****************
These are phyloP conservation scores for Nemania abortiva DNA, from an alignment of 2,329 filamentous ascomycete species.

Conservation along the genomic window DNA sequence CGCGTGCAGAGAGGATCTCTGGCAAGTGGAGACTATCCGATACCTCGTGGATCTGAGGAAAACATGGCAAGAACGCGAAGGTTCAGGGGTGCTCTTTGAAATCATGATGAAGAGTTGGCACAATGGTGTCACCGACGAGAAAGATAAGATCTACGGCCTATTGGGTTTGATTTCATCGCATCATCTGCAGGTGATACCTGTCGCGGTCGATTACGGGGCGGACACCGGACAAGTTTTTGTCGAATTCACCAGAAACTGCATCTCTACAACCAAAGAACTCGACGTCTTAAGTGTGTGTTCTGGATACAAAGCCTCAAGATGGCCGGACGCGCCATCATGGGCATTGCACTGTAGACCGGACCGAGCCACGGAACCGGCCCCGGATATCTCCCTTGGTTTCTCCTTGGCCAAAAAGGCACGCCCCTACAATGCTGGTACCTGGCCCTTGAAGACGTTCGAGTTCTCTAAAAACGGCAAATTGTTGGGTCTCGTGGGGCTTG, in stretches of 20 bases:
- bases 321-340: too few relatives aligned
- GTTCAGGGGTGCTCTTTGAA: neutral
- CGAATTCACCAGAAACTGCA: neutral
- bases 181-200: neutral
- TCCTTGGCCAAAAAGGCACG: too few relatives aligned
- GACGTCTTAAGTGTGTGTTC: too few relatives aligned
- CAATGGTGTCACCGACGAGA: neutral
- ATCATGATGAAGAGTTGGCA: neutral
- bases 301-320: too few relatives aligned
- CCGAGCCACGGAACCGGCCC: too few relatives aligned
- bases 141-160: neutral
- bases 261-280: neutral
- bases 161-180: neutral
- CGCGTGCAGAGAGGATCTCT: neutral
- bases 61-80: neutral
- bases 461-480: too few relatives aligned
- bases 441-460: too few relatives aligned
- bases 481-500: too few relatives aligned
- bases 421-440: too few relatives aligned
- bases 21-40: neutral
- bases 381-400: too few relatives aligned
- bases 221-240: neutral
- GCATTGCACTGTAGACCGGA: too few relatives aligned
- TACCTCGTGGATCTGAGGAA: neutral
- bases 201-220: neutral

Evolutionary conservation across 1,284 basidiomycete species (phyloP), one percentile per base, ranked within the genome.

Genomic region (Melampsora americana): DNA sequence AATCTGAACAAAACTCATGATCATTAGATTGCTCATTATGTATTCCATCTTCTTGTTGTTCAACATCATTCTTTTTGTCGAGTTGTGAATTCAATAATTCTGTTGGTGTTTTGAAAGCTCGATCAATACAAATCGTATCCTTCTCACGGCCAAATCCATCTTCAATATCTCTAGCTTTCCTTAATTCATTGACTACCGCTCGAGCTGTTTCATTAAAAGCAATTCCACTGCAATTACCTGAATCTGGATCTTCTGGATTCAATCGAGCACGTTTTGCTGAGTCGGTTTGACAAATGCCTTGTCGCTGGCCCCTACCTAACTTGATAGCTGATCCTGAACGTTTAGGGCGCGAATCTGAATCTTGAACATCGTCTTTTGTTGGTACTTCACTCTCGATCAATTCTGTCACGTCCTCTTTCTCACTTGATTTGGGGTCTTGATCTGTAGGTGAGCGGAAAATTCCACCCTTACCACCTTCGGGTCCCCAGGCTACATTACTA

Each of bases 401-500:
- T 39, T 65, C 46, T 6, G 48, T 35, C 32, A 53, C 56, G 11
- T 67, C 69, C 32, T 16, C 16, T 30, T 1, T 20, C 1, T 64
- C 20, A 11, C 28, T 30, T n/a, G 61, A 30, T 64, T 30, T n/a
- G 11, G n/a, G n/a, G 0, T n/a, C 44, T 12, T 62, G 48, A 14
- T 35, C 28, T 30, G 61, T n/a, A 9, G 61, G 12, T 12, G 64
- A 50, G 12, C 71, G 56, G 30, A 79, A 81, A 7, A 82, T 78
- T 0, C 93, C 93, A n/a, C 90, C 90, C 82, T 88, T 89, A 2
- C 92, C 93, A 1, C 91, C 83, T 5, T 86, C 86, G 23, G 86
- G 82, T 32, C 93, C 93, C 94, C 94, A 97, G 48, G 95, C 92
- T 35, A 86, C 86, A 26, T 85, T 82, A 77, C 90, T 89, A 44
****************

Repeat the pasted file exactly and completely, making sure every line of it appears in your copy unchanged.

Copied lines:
These are phyloP conservation scores for Nemania abortiva DNA, from an alignment of 2,329 filamentous ascomycete species.

Conservation along the genomic window DNA sequence CGCGTGCAGAGAGGATCTCTGGCAAGTGGAGACTATCCGATACCTCGTGGATCTGAGGAAAACATGGCAAGAACGCGAAGGTTCAGGGGTGCTCTTTGAAATCATGATGAAGAGTTGGCACAATGGTGTCACCGACGAGAAAGATAAGATCTACGGCCTATTGGGTTTGATTTCATCGCATCATCTGCAGGTGATACCTGTCGCGGTCGATTACGGGGCGGACACCGGACAAGTTTTTGTCGAATTCACCAGAAACTGCATCTCTACAACCAAAGAACTCGACGTCTTAAGTGTGTGTTCTGGATACAAAGCCTCAAGATGGCCGGACGCGCCATCATGGGCATTGCACTGTAGACCGGACCGAGCCACGGAACCGGCCCCGGATATCTCCCTTGGTTTCTCCTTGGCCAAAAAGGCACGCCCCTACAATGCTGGTACCTGGCCCTTGAAGACGTTCGAGTTCTCTAAAAACGGCAAATTGTTGGGTCTCGTGGGGCTTG, in stretches of 20 bases:
- bases 321-340: too few relatives aligned
- GTTCAGGGGTGCTCTTTGAA: neutral
- CGAATTCACCAGAAACTGCA: neutral
- bases 181-200: neutral
- TCCTTGGCCAAAAAGGCACG: too few relatives aligned
- GACGTCTTAAGTGTGTGTTC: too few relatives aligned
- CAATGGTGTCACCGACGAGA: neutral
- ATCATGATGAAGAGTTGGCA: neutral
- bases 301-320: too few relatives aligned
- CCGAGCCACGGAACCGGCCC: too few relatives aligned
- bases 141-160: neutral
- bases 261-280: neutral
- bases 161-180: neutral
- CGCGTGCAGAGAGGATCTCT: neutral
- bases 61-80: neutral
- bases 461-480: too few relatives aligned
- bases 441-460: too few relatives aligned
- bases 481-500: too few relatives aligned
- bases 421-440: too few relatives aligned
- bases 21-40: neutral
- bases 381-400: too few relatives aligned
- bases 221-240: neutral
- GCATTGCACTGTAGACCGGA: too few relatives aligned
- TACCTCGTGGATCTGAGGAA: neutral
- bases 201-220: neutral

Evolutionary conservation across 1,284 basidiomycete species (phyloP), one percentile per base, ranked within the genome.

Genomic region (Melampsora americana): DNA sequence AATCTGAACAAAACTCATGATCATTAGATTGCTCATTATGTATTCCATCTTCTTGTTGTTCAACATCATTCTTTTTGTCGAGTTGTGAATTCAATAATTCTGTTGGTGTTTTGAAAGCTCGATCAATACAAATCGTATCCTTCTCACGGCCAAATCCATCTTCAATATCTCTAGCTTTCCTTAATTCATTGACTACCGCTCGAGCTGTTTCATTAAAAGCAATTCCACTGCAATTACCTGAATCTGGATCTTCTGGATTCAATCGAGCACGTTTTGCTGAGTCGGTTTGACAAATGCCTTGTCGCTGGCCCCTACCTAACTTGATAGCTGATCCTGAACGTTTAGGGCGCGAATCTGAATCTTGAACATCGTCTTTTGTTGGTACTTCACTCTCGATCAATTCTGTCACGTCCTCTTTCTCACTTGATTTGGGGTCTTGATCTGTAGGTGAGCGGAAAATTCCACCCTTACCACCTTCGGGTCCCCAGGCTACATTACTA

Each of bases 401-500:
- T 39, T 65, C 46, T 6, G 48, T 35, C 32, A 53, C 56, G 11
- T 67, C 69, C 32, T 16, C 16, T 30, T 1, T 20, C 1, T 64
- C 20, A 11, C 28, T 30, T n/a, G 61, A 30, T 64, T 30, T n/a
- G 11, G n/a, G n/a, G 0, T n/a, C 44, T 12, T 62, G 48, A 14
- T 35, C 28, T 30, G 61, T n/a, A 9, G 61, G 12, T 12, G 64
- A 50, G 12, C 71, G 56, G 30, A 79, A 81, A 7, A 82, T 78
- T 0, C 93, C 93, A n/a, C 90, C 90, C 82, T 88, T 89, A 2
- C 92, C 93, A 1, C 91, C 83, T 5, T 86, C 86, G 23, G 86
- G 82, T 32, C 93, C 93, C 94, C 94, A 97, G 48, G 95, C 92
- T 35, A 86, C 86, A 26, T 85, T 82, A 77, C 90, T 89, A 44